Penncrest comes up short in loss to W.C. East

MIDDLETOWN — Choked with emotion, Penncrest boys soccer coach Paul Norris recounted the adversity his team had overcome throughout the season.

Key injuries had shaken up the lineup on almost a weekly basis, yet the Lions had shown the character and fortitude to persevere — until Thursday.

Playing in far from ideal conditions against a scrappy West Chester East squad intent on proving that it was better than its 25th seed, Penncrest surrendered a goal early in the second half and never produced the equalizer in dropping the District One Class AAA opening-round match, 1-0.

“This has been my best season, by far, aside from the ending,’ Norris said, his eyes welling. “This group of seniors is something special. I teach at the middle school, so I’ve seen some of these guys for seven years. That’s why it’s really hard for me, especially seeing how much pain they’re in. They just tried and tried and tried, no matter what obstacles we came up against this season, they found a way.’

Norris excused himself from the interview to share hugs and handshakes with his 10 seniors, including Drew Hanna, who sat for what seemed an eternity on a corner of the pitch with his head buried in his hands.

Hanna had missed the previous six games due to a high ankle sprain, but was taped and re-taped in an effort to help the eighth-seeded Lions advance to the second round.

“I couldn’t really use my left foot, I was just trying to get through on adrenaline,’ Hanna said. “We had so many chances, me especially, and I just couldn’t finish them.’

Without a medical report, it was hard to tell that Hanna was not at full strength.

Less than four minutes into the match, Hanna unleashed a bullet ticketed for the top right corner of the net that Viking goalie Matthew Grenell two-fisted away. Ten minutes later, sophomore Sam Brown put his exceptional dribbling skill on display, sidestepping a defender and tight-roping the end line before delivering a perfect dish in front of the net. Hanna, situated at the left post, simultaneously spun and tapped the ball on an agonizingly slow arc that just rolled wide of the right post.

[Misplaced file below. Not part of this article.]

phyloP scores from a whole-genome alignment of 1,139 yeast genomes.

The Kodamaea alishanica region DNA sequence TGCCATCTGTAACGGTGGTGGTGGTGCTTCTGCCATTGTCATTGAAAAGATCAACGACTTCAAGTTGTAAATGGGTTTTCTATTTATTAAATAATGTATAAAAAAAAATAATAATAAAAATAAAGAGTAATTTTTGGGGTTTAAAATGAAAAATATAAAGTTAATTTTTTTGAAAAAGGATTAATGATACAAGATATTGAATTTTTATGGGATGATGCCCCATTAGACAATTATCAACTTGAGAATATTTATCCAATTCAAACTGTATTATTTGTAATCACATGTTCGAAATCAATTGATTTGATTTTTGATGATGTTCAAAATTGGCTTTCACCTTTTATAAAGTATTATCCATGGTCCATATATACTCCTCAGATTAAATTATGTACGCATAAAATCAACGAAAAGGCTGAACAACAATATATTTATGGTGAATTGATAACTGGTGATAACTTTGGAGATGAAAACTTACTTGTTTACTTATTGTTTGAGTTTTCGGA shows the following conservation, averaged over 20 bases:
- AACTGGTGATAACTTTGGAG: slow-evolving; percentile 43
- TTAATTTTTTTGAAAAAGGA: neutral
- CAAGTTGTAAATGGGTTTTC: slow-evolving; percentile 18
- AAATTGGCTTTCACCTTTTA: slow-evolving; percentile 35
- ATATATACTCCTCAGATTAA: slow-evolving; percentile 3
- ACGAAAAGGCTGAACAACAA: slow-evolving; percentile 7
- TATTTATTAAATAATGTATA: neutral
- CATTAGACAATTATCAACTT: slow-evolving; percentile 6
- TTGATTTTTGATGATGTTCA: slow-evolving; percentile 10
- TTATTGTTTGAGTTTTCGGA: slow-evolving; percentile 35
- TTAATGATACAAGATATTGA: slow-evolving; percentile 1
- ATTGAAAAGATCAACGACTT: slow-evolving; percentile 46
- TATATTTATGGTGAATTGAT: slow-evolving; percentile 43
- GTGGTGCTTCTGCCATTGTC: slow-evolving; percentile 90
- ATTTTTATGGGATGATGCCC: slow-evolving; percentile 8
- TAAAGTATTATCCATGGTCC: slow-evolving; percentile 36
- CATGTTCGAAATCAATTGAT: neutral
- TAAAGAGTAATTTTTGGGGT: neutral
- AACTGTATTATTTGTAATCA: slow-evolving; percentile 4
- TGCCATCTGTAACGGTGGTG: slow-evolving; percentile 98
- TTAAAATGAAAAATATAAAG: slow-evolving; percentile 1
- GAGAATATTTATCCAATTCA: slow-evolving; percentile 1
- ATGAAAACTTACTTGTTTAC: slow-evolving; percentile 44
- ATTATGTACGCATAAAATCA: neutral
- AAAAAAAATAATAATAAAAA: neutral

For the rest of the first half the teams took turns counter-attacking.

Lions keeper Liam Thomas, who made seven saves and helped his defensive mates by tracking down long passes throughout the match, punched a laser by East star striker Baley Federico over the crossbar and followed up with a two-handed cradle of a straight-on shot by Viking Daniel Tyler.

With a little over nine minutes to go before intermission, it was Penncrest’s chance to take the lead when Charles Simpson’s corner kick sailed over everyone and clanged off the opposite post. Simpson appeared to be taken down in the box a half-minute later, eliciting a frenzied crowd reaction when no call was made.

Sophomore Shea Morgan made a key clear with Federico on the prowl late in the half, and Penncrest nearly cashed in the ensuing possession when Quinn McIntyre’s blast from the top of the box curled just high and wide of the left post.

Switching ends at the half also meant that the Vikings (10-7-2) had the wind at their backs.

Federico used that newfound advantage to send a free kick into the box. The ball bounded off East’s Zach Canfield and directly in the path of teammate Eric Drew, who emerged from a mass of bodies to toe poke low, slow shot that just beat the Penncrest keeper inside the right post.

There was still 30 minutes, 32 seconds remaining for Penncrest (14-4-1) to extend its season, but a handful of close calls and a string of offside calls added to the Lions’ frustration. James Bullitt was assessed a yellow card and Shea Morgan drew a pair — the latter sending him to the bench and leaving Penncrest to play the final 4:09 a man down.

Thomas responded with a pair of point-blank stops to keep the Lions within striking distance, but time ran out on Penncrest’s offense and its season.

“This is why you play the games,’ Norris said of the bracket busting loss.

Watching his veteran players collect their gear along the sideline one last time, Norris couldn’t help but think of how the Lions had reached this point.

“It was just a great group of people and personalities and things just seemed to click,’ he said. “It was fun to come to practice and it was fun watching them play. But more than anything, it was fun watching them grow and develop.’


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